The Simplyhealth Great Manchester Run is back in May with thousands of charitable Mancunians raising funds for causes close to their hearts. And whilst some have been training for months, it’s not too late to get up to speed yet.
Whether you walk it, jog it, or run it you’ll be doing your bit to help support those in need – and that’s what matters.
With this in mind, the Simplyhealth Great Manchester Run and Simplyhealth have created a free, eight-week training plan to help you on your way to preparing for the big day.
Kicking off on the 23rd March, it breaks your training days into eight manageable weeks, with each week consisting of three training days with rest days in between. The aim is to achieve a new goal set each week.
Week one introduces a mix of short walking and light jogging, building up gradually to brisk walking and running intervals that increase in time and length, right up to the run itself.
Every Tuesday and Friday there are bite-sized training techniques to get you into the groove, followed by a run each Sunday which starts off at one mile and slowly increases to 5 miles by week eight.
And whether you’re a newbie taking on a run for the first time or someone who’s more into running and fitness, to help you on your way to success with the eight week plan we’ve handpicked the 10 tips and advice for you to maximise your running success.
When planning your training schedule, be realistic with your goals. Rather than plan to do too much and get annoyed when you can’t fit it in, work out an amount of time each week that you can commit to without it getting in the way of your other jobs for the day.
Having a goal in mind means you’re able to focus your mind in order to achieve what you set out to do. It’s important to find the right balance between it being both a challenge while also realistic. Goals don’t have to be races, but in order to be motivating they should be personal to you, whether it’s fitting an old outfit or reaching your goal weight etc.
Preparation is Key
Schedule your runs like you would other appointments in your diary. A study conducted by the British Journal of Social Psychology on a group of runners found that by planning when and where the runners were going to train, it made them much more likely to follow through with it. Being consistent with regular days and times each week helps build a routine which then becomes easier to follow.
Get the Right Gear
You don’t need to spend lots of money on expensive equipment to get started. Having all the gear and no idea is not the route to follow. Making sure you have suitable footwear is number one on the list. Most sports brands have a range of specialist running shoes that don’t break the bank. The right clothing can make running and training a more comfortable experience. There are even specialist fabrics that help your body breathe while keeping you protected from the weather.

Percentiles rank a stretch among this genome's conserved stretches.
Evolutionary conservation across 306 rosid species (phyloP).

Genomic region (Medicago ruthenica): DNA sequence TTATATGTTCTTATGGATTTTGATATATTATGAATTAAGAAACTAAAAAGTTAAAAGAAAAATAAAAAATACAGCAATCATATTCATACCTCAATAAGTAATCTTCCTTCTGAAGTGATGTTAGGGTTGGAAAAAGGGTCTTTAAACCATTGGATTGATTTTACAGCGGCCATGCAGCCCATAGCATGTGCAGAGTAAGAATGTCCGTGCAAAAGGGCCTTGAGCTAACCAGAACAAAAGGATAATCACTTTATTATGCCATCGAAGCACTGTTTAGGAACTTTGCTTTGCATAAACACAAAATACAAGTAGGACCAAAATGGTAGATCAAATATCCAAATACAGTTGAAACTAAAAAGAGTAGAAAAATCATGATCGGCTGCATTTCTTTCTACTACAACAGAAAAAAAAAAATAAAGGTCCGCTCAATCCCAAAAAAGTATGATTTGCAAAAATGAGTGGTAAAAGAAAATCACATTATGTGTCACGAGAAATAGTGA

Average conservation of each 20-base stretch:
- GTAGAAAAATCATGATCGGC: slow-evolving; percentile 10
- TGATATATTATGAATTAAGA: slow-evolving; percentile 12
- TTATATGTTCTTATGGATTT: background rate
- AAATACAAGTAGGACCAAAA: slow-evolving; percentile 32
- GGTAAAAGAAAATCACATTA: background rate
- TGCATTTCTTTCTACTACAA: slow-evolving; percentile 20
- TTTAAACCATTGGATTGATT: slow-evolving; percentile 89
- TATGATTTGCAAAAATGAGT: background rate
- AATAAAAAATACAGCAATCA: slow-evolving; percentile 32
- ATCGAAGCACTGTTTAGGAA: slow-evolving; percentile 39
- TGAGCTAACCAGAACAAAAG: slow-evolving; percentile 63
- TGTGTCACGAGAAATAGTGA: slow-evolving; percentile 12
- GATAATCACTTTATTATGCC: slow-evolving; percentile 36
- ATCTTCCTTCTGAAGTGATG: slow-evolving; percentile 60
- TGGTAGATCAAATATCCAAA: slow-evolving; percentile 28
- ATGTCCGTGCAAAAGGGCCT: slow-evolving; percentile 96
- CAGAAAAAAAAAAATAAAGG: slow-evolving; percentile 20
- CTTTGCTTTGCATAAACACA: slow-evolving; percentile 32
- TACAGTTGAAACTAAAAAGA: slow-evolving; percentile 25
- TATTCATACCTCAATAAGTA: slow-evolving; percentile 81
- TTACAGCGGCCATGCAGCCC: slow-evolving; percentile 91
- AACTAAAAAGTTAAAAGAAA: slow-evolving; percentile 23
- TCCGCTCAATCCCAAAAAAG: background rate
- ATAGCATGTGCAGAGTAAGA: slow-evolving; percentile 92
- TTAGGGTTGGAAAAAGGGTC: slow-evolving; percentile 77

Mix Walking and Running
You might look a bit silly flitting between walking and running while out training, but it’s actually a fantastic approach to prepare for a big event. Intervals allow us to build up stamina when running, for example. Rather than running for a full 10 minutes, breaking up with a 1 minute walking interval every 4 or 5 minutes would allow you to continue running for longer – one of the key features of the 8 week training plan.
Have Rest Days
Having rest days in between training is vital. We’re only human and our bodies need time to rest and recover from intense workouts. This is actually how we adapt so we’re able to run both faster and further. The 8 week plan schedules in the perfect amount of rest days to make it easy for you.
The 10% Rule
It’s great to see your health and fitness levels increase over time but don’t get too carried away with doing too much too soon as this can do more bad than good. The 10% rule means never increasing your weekly mileage by more than 10% at a time. Remember, slow and steady wins the race.
It’s no secret that running is a high-impact cardio based activity perfect for burning calories and improving cardiovascular health, but a more rounded workout involving some strength and flexibility training are really important to make sure your muscles and joints are well looked after. Weight training, yoga or other fitness classes are all idea for this.
Training with someone else can sometimes make things a little easier, inject some fun into the workout or mean that you can multitask and see your mates while also getting a session or two in at the same time. Ask your family and friends if any of them fancy joining you on your journey. Whether it’s just the occasional jog round the park together or it becomes a weekly part of your routine, it’s always nice to have a bit of support.
Sometimes life or the lovely British weather gets in the way of our plans. Having flexibility in your training plan means that if you can’t commit to training one day, you can make up for it by taking the dog for an extra long walk/jog, doing some workout/cardio at home or maybe even cycling rather than driving. Just because you can’t do exactly what you planned, doesn’t mean there’s no point in doing anything.
The Simplyhealth Great Manchester Run takes place on Sunday 19th May 2019. The full eight week plan can be found online – just print it off or access it on your devices to monitor your progress.
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